Commercial real estate once lagged behind most other industries when it came to technology adoption, but the pandemic has accelerated its use of these advancements that could expand its performance to new levels.

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“Efficient use of space and reliability are two areas that are definitely influencing technology,” said Tony Clark, SVP of technology and innovation at Colliers International. “Another key theme I’m seeing is an increased focus on ease-of-use tools. CRE as a business has found ways to continue to function and support employees and customers through remote-work utilities.”

After the industry settled into the reality of operating through a pandemic, companies began modernizing their processes in terms of accounting, valuations, management and remote service provisioning.

Additionally, adopting a hybrid shift schedule, limiting in-person meetings and upgrading remote working capabilities became a necessity.

Machine learning has been a great resource for automating commercial real estate by monitoring performance and detecting when maintenance may be necessary.

Even more, technology has the ability to track occupancy and space usage in order to keep users safe within a building, improve areas that get the most use and decrease energy usage.

Landlords have also embraced using technology for showings through 3D property walkthroughs, 4K resolution photos, detailed floor plans and interactive maps.

“Expect more video and instant collaboration products,” said Clark. “Anything that can be digitalized will be, especially with innovations like Wi-Fi 6 and 5G that deliver real-time speeds.”

Credit: Bigstock

Subsiding Anxieties About Returning To The Office

Businesses have been forced to reimagine the office and emphasize the importance of safety and health within the workplace.

This means more than adding hand sanitizer and keeping desks at a distance — it also means nurturing employees who are experiencing their own unique physical and mental struggles.

The shift in how we work was also accomplished by a transition in how we live. Parents had to juggle homeschooling with their work responsibilities, as well as learn new technology skills.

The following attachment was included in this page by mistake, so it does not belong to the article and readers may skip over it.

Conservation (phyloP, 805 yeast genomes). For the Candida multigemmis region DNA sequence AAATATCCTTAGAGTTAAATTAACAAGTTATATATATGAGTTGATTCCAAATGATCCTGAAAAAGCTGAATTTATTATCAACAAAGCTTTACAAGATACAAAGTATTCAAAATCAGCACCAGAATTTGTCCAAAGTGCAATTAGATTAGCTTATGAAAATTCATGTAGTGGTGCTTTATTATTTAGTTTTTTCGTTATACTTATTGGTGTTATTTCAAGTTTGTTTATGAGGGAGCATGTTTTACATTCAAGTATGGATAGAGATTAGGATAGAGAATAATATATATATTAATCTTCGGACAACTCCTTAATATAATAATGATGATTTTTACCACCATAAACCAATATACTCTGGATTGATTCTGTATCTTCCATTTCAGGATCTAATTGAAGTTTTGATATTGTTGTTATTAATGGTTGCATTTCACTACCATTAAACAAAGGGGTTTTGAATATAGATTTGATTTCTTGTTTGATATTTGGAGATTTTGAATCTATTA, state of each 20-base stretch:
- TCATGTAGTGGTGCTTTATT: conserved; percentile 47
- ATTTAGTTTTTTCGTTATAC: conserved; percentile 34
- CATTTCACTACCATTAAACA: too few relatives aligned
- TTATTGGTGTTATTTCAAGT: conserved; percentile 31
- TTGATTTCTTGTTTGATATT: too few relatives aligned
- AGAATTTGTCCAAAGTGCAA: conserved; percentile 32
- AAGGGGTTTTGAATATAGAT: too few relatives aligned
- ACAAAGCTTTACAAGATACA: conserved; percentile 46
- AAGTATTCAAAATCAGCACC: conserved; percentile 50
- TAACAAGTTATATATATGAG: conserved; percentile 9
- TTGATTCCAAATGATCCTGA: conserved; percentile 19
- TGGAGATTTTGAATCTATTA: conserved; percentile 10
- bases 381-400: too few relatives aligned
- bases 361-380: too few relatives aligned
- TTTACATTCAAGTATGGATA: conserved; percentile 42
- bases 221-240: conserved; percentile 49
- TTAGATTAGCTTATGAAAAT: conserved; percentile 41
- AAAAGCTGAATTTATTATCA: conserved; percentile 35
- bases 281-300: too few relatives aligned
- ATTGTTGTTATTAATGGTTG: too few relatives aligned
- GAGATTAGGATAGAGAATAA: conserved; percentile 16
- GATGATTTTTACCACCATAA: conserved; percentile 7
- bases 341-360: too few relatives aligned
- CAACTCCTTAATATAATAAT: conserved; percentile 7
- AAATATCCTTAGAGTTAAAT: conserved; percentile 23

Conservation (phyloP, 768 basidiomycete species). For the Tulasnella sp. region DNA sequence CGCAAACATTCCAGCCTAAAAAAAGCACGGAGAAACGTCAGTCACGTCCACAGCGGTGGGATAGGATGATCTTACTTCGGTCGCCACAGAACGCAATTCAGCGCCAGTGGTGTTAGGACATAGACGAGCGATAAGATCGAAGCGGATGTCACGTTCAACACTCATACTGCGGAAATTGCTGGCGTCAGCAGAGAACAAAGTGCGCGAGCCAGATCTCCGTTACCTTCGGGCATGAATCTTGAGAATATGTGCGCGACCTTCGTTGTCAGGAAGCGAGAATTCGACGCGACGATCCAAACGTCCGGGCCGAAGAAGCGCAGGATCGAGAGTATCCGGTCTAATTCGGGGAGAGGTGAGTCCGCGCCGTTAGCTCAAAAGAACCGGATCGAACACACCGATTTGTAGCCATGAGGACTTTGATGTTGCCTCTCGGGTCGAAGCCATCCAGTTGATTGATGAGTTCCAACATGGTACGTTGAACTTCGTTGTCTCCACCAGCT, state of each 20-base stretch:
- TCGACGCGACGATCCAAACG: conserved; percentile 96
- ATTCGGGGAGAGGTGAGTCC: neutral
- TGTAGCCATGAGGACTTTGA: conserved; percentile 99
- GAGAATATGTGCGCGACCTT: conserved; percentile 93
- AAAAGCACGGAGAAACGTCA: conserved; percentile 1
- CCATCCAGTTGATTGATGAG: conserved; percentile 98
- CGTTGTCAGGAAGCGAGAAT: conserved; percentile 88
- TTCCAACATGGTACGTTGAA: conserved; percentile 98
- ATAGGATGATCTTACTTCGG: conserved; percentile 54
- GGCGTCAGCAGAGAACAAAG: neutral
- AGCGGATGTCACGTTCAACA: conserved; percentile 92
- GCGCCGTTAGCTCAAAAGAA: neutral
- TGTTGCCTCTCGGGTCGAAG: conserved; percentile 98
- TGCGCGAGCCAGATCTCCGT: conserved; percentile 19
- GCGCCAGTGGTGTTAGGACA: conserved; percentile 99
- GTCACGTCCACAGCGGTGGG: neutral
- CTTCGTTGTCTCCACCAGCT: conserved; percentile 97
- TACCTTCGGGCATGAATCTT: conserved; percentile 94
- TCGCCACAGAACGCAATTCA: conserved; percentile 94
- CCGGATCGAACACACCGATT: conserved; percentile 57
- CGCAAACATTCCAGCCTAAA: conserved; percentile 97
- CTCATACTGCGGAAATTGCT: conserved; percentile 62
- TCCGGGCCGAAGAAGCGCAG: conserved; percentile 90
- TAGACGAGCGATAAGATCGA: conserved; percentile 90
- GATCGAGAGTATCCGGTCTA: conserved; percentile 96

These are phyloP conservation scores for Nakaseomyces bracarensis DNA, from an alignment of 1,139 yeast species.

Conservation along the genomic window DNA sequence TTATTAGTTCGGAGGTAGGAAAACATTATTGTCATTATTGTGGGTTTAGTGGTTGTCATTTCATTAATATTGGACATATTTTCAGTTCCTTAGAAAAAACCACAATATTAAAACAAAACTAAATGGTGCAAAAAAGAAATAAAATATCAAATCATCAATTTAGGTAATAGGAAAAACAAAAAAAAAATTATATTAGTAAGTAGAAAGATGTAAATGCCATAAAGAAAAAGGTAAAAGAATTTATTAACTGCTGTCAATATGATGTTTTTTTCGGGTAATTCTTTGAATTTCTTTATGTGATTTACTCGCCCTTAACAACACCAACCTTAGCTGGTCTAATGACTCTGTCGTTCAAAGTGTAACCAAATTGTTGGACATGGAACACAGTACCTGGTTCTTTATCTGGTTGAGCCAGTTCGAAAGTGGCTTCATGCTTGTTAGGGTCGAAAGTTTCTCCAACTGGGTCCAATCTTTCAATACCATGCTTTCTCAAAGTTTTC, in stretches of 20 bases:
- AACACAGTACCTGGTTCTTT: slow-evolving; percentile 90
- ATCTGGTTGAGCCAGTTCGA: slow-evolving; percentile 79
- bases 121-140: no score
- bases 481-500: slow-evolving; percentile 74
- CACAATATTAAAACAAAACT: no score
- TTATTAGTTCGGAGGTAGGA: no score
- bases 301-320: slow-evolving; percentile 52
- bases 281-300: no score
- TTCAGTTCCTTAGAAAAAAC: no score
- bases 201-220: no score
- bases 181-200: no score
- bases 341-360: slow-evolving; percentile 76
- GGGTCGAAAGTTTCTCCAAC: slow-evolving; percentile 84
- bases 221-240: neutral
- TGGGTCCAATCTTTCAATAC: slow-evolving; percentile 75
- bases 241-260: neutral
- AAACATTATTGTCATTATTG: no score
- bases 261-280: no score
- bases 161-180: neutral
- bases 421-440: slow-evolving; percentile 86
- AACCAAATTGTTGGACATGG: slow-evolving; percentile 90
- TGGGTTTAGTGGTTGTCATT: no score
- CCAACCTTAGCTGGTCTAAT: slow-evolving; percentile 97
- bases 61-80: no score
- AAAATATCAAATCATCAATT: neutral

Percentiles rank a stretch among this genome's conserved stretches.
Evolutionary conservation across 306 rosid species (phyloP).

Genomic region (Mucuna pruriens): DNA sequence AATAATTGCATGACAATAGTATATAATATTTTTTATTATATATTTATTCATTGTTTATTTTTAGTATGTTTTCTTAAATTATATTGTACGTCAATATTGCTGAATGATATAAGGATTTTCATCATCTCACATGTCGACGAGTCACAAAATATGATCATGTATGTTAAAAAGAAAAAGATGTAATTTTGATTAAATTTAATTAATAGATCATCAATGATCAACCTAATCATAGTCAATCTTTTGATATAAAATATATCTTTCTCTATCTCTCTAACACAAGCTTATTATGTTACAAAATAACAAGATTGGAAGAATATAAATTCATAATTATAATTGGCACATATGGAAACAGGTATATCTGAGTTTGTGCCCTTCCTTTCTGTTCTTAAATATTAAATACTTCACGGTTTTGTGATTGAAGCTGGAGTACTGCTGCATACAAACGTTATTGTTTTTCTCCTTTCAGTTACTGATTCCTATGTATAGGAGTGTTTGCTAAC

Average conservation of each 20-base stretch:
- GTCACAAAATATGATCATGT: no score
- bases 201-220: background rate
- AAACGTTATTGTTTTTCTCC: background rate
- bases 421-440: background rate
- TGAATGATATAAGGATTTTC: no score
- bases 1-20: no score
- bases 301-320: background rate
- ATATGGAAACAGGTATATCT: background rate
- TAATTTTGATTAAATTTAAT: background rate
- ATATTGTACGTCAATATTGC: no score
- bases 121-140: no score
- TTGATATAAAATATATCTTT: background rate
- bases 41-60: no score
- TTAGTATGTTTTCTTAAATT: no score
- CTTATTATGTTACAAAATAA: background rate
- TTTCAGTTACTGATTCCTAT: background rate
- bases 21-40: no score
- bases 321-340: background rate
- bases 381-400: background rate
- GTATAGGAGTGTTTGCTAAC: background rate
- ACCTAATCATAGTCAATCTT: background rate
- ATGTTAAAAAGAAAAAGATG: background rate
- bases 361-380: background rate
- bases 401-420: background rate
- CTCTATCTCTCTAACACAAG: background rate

As we enter the next phase of the future of work, employers need to continue building on the resiliency of workers by supporting them as they also continue to grow and evolve in the midst of new working conditions.

Businesses themselves will need to be flexible throughout this process. Using data can help employers have a better understanding of what empowers workers and what hinders them.

Organizations also need to create a work environment that clearly prioritizes the wellbeing of employees.

In order to bring employees back into the workplace, it is essential to know where their readiness and health stands. Using surveys, businesses can make informed decisions about who should come back and who may need to continue working from home.

Employees will also want to know that the office is safe to return to. Incorporating barriers, air filtration systems, touchless technology and more can help assure them that they will be safe when they come back.

Credit: Bigstock

New JLL Partnership Aims To Support Post-pandemic Workplace

JLL and occupancy management software company GoSpace AI are teaming up to help companies properly plan and executive new post-pandemic, hybrid workplace strategies.

The partnership aims to help companies with occupancy planning, management offering and space optimization to make configuring new workspaces much easier.

“We’re excited to have JLL as our primary sales and delivery partner for medium and large enterprises, combining GoSpace AI capabilities with JLL’s industry-leading occupancy planning and management solutions, to tackle the challenges occupancy planners face in today’s continuously shifting environment,” said Bruce Davison, CEO of GoSpace AI.

JLL will use GoSpace’s Artificially Intelligent Dynamic Resource Allocation (AIDRA) engine to help meet real-time demand for office needs.

It will also integrate employee-facing reservation management capabilities so users can request different space assignments on any given day. This aims to help employees collaborate seamlessly and give occupancy planners an easy way to manage how many people are in an area.

Using this technology, leaders can collect data and use it to reconfigure spaces as necessary, as well as cut down on energy usage.

“The pandemic has accelerated the demand for enhanced technology solutions in the workplace,” said Cynthia Kantor, Chief Product Officer, JLL Corporate Solutions. “By staying agile in the ever-evolving, post-pandemic environment, we can reimagine a workplace that enhances human performance, improves space utilization and remains resilient.”

Credit: JLL